Megan Franke developed a multiscale hybrid model of cell-cell communication (with a deterministic cell-internal gene regulatory network and stochastic single-cell resolved signaling model). Through analysis of a large range of cell signaling topologies, we discovered that even subtle cell-cell communication can dramatically alter cell fate decision-making and result in heterogeneous distributions of hematopoietic cell types.
Our analysis also helps to resolve some controversies in the literature regarding myeloid cell fates controlled by the GATA1-PU.1 mutual inhibition loop. The preprint is available here.
The proposal, CAREER: Inference of gene regulatory networks and cell dynamics that control stem cell fate has been awarded by the Division of Mathematical Sciences (DMS) Mathematical Biology program.
The research objectives of this award focus on developing new network inference methods and multiscale models of the dynamics of stem cells as they make cell fate decisions during differentiation.
The educational objectives of this award focus on training a new generation of scientists to be simultaneously literate in the mathematical and the life sciences. We will develop new curricula for elementary age and middle/high school age students in the local area around USC. We will take on the challenge of translating sophisticated topics (e.g. how & why we make mathematical models of cells) to young audiences. Updates on our progress will be posted in Outreach.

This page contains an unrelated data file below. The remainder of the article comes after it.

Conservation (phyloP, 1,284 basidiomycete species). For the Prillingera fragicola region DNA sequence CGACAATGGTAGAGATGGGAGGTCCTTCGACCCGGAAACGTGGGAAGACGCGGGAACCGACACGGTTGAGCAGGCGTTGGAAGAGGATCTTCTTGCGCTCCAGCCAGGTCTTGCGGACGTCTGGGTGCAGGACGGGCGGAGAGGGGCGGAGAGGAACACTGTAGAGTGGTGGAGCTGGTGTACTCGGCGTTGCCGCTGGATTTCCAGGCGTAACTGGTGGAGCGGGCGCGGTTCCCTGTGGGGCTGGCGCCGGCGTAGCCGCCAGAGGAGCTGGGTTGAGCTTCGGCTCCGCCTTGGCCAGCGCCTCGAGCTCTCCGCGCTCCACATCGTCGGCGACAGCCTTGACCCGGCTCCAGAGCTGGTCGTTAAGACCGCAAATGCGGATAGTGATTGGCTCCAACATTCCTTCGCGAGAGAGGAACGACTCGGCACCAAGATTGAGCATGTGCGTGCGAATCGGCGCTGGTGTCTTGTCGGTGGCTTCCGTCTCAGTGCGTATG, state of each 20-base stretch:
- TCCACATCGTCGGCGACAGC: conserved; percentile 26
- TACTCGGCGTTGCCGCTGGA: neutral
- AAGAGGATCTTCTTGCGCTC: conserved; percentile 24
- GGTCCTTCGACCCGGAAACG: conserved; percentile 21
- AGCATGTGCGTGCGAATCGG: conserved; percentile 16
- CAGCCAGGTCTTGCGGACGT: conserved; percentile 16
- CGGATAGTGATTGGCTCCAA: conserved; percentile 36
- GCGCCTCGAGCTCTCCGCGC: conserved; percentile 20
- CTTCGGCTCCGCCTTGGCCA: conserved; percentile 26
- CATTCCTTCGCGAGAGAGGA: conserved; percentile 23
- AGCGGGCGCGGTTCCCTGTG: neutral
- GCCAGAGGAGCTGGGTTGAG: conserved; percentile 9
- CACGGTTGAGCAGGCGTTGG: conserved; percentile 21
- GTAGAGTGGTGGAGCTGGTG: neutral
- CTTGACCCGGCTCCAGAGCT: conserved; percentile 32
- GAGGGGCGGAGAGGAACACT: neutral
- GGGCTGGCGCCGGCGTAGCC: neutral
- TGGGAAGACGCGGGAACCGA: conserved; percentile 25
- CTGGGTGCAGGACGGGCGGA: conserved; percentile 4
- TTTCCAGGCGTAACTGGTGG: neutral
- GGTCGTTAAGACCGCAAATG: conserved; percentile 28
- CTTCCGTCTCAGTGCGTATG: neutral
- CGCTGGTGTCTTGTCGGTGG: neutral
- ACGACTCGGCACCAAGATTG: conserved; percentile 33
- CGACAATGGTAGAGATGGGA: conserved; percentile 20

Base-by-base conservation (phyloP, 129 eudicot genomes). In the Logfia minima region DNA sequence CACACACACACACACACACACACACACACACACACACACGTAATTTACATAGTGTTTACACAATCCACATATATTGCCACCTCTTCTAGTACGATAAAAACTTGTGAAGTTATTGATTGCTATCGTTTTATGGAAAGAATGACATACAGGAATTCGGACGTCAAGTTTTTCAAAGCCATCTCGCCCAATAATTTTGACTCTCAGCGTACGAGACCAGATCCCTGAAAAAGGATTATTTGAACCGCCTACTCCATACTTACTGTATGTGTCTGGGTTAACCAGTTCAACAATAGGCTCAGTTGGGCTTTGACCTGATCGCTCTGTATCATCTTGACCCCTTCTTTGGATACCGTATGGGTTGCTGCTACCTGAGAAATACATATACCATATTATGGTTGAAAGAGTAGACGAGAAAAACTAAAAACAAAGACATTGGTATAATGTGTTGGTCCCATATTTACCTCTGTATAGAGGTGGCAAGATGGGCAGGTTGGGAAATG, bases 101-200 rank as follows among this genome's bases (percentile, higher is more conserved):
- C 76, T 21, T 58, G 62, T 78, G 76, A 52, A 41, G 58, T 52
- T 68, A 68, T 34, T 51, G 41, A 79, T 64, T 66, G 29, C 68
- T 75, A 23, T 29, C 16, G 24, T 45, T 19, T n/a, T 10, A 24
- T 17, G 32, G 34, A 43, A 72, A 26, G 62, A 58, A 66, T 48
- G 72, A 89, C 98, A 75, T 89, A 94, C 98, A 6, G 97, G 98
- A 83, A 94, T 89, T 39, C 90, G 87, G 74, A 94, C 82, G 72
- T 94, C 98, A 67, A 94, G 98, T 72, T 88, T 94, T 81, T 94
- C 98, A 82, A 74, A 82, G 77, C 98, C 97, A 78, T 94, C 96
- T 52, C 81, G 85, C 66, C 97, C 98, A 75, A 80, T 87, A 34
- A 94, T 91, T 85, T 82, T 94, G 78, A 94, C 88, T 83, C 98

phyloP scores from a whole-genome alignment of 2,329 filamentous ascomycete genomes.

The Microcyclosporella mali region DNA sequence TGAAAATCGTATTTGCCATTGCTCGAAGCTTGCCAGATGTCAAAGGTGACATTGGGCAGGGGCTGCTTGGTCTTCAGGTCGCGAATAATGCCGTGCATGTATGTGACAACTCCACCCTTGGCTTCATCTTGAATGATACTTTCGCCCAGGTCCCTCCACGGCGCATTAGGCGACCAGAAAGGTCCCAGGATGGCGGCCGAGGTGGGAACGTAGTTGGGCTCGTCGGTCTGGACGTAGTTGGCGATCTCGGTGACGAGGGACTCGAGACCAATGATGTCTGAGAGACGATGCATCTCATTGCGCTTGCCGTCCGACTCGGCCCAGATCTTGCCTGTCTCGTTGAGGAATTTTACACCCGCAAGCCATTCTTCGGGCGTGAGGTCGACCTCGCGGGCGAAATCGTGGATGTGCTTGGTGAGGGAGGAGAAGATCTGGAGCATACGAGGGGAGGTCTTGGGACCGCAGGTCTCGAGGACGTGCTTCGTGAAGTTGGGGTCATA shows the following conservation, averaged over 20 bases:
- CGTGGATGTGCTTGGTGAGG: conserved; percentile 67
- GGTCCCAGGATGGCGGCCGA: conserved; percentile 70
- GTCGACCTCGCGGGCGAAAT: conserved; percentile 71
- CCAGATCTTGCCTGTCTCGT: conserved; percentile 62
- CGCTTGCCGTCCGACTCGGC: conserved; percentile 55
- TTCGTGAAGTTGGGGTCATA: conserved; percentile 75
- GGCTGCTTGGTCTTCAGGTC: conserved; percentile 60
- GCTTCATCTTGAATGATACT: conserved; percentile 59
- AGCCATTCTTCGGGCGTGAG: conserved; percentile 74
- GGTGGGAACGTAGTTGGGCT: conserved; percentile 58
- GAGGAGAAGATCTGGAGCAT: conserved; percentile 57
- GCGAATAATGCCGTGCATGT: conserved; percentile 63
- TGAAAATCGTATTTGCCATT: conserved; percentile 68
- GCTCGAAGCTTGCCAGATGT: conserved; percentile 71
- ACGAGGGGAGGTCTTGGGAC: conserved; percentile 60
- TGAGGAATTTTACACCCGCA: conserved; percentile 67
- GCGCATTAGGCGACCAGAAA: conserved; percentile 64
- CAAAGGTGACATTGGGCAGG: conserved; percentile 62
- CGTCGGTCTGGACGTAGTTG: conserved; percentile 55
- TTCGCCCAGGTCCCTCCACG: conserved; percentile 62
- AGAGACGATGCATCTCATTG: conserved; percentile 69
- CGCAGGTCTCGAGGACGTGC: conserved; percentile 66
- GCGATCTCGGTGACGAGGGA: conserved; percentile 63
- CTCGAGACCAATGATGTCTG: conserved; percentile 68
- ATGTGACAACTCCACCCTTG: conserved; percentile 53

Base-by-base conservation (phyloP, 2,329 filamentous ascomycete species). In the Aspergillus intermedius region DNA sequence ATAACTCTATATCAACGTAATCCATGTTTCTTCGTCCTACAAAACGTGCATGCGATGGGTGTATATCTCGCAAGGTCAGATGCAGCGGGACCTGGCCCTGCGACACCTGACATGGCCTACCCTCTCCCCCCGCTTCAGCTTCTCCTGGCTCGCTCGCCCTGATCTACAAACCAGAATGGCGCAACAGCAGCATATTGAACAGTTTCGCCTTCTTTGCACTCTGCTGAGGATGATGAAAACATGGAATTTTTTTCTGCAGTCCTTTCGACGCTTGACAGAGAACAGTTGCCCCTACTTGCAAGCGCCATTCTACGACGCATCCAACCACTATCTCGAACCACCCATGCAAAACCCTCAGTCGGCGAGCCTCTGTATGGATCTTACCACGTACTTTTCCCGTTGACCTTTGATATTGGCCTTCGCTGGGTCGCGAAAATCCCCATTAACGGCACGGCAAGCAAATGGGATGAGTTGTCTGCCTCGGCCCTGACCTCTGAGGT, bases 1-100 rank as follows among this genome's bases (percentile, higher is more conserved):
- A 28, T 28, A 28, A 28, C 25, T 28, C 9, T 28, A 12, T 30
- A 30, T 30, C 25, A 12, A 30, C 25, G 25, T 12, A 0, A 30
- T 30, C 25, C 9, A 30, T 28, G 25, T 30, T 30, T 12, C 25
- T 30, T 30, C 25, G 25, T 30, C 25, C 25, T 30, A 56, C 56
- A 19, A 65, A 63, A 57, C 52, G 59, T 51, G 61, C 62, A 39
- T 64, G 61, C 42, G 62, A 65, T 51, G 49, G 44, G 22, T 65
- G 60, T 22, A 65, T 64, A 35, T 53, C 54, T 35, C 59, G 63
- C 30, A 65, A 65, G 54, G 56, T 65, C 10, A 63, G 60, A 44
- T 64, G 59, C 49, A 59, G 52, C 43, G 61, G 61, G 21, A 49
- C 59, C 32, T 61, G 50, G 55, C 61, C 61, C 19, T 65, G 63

Celebrating the end of the Fall semester with a 2020 group picture. Grateful to everyone in the lab persevering through this gauntlet of a year that is 2020. We are all hoping that we are able to do science IRL in 2021!
Welcome to new students joining the lab this semester! Obadiah Mulder (CBB PhD program) will work on single-cell gene regulatory networks. Undergraduate and Masters students Gina, Jaclyn, and Nikith will also join the lab for research experience this semester.